CHIP Facts

CHIP Facts

The CHIP Works pages reflect the 2015 campaign and are not currently being updated.

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CHIP is a health plan that works for working families who earn too much to qualify for Medicaid but too little to pay for health insurance on the open market. Currently, families in Colorado who make just over $58,000 a year for a family of four can receive help through the program. Enrolled families are required to pay a small annual membership fee and nominal co-pays for services based on their annual income. CHIP covers children and pregnant mothers.

Created by Congress in 1997, CHIP has consistently earned broad, universal support. Colorado state lawmakers authorized the program, known here as Child Health Plan Plus, in 1998. The successful private-public initiative gives states flexibility to design health plans that respond to their children’s needs. CHIP is particularly important to children with chronic health problems like asthma or diabetes, because it ensures their access to prescriptions and treatments their families would not otherwise be able to afford.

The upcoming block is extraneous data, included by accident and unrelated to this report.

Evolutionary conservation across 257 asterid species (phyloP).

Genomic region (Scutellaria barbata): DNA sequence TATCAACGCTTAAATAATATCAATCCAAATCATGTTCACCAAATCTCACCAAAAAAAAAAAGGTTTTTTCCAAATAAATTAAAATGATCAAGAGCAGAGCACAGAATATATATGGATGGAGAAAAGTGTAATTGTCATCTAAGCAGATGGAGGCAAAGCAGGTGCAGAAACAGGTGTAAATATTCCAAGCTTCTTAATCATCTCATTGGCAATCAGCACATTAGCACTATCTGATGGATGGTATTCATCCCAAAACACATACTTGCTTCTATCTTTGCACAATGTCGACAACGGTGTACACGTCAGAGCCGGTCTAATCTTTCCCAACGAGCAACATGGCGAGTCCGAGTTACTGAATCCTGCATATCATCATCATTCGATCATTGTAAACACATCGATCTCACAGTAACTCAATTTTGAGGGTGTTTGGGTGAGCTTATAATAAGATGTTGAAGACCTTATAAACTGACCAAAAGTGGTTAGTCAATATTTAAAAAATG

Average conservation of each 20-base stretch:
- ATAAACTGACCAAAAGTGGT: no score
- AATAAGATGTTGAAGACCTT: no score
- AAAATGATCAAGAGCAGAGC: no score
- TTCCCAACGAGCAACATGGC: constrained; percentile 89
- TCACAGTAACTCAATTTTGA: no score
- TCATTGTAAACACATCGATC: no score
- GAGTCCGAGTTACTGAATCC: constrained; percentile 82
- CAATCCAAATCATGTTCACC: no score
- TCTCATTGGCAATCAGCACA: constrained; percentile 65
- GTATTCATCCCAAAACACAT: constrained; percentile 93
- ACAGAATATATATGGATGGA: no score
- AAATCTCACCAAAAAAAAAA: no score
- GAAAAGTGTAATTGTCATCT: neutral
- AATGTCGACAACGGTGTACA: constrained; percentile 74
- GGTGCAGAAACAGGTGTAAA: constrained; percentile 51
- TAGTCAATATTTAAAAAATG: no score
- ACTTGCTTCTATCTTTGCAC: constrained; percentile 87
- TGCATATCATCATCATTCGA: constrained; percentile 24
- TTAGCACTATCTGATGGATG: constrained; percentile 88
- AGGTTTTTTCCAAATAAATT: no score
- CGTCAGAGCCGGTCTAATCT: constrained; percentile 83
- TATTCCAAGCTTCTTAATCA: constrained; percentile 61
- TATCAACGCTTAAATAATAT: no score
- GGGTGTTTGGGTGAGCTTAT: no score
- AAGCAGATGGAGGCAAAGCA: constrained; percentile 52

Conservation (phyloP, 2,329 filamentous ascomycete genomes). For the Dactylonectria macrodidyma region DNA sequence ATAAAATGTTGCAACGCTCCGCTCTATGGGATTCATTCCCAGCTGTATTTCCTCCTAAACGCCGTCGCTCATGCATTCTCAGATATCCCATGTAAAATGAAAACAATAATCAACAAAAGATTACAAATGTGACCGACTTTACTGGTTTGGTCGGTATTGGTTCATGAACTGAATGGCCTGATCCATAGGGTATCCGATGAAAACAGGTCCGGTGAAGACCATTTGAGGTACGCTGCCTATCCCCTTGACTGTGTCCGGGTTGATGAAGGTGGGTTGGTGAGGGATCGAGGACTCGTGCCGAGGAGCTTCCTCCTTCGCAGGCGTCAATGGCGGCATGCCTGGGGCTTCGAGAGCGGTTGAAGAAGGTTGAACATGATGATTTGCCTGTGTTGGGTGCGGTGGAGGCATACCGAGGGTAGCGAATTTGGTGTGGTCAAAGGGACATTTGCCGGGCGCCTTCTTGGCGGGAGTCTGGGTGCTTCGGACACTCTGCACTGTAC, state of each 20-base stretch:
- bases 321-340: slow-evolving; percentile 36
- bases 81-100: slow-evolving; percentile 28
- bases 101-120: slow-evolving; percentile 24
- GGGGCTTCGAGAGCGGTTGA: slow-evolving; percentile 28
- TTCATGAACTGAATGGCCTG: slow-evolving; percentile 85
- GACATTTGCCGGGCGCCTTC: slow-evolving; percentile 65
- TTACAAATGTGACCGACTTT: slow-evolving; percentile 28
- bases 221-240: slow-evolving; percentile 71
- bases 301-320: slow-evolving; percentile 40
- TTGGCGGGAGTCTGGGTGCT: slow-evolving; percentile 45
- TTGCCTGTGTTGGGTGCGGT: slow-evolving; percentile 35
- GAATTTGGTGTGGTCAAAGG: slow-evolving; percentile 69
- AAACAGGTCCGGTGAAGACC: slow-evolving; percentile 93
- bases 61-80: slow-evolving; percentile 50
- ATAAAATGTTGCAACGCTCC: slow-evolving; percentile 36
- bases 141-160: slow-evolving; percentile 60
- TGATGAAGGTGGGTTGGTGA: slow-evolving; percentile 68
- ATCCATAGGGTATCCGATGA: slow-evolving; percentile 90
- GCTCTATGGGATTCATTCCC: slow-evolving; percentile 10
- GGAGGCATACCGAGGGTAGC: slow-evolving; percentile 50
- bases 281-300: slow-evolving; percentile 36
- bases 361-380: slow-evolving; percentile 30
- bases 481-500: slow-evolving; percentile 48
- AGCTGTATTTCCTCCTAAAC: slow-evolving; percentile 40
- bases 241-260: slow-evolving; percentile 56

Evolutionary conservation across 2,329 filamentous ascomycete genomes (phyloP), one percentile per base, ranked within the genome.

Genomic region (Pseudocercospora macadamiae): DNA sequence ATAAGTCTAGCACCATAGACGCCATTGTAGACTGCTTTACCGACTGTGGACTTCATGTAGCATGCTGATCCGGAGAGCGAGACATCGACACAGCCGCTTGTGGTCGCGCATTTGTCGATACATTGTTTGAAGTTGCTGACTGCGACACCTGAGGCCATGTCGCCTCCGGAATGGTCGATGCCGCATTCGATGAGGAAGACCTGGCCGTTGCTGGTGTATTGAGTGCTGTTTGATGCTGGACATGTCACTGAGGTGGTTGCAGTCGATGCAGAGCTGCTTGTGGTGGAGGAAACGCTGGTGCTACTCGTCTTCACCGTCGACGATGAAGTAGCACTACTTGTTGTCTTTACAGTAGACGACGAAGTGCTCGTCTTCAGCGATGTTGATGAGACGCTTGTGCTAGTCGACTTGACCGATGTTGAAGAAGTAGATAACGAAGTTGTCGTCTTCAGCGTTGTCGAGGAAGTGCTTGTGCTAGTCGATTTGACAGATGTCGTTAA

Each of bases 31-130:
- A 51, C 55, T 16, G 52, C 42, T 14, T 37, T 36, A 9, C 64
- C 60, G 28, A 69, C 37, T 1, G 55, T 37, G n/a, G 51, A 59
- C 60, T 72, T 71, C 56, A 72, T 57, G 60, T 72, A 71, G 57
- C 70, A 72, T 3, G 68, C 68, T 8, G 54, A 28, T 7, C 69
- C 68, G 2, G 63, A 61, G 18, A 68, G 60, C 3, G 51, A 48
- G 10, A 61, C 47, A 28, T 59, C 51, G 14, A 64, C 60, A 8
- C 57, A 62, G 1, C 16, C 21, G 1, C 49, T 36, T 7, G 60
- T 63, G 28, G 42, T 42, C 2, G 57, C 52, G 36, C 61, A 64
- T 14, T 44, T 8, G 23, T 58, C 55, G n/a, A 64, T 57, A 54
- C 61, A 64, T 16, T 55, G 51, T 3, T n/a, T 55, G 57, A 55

CHIP by the Numbers

  • Under current law, federal funding for CHIP will end on September 30, 2015.
  • In Colorado, nearly 60,000 children and 900 pregnant women receive high quality healthcare coverage through CHIP.
  • Nationwide, CHIP has helped to cut the number of uninsured children by half.
  • In Colorado, where child poverty has increased over the last decade, the number of uninsured children has plummeted from 14 percent in 2004-2006 to 9 percent in 2012-2013.

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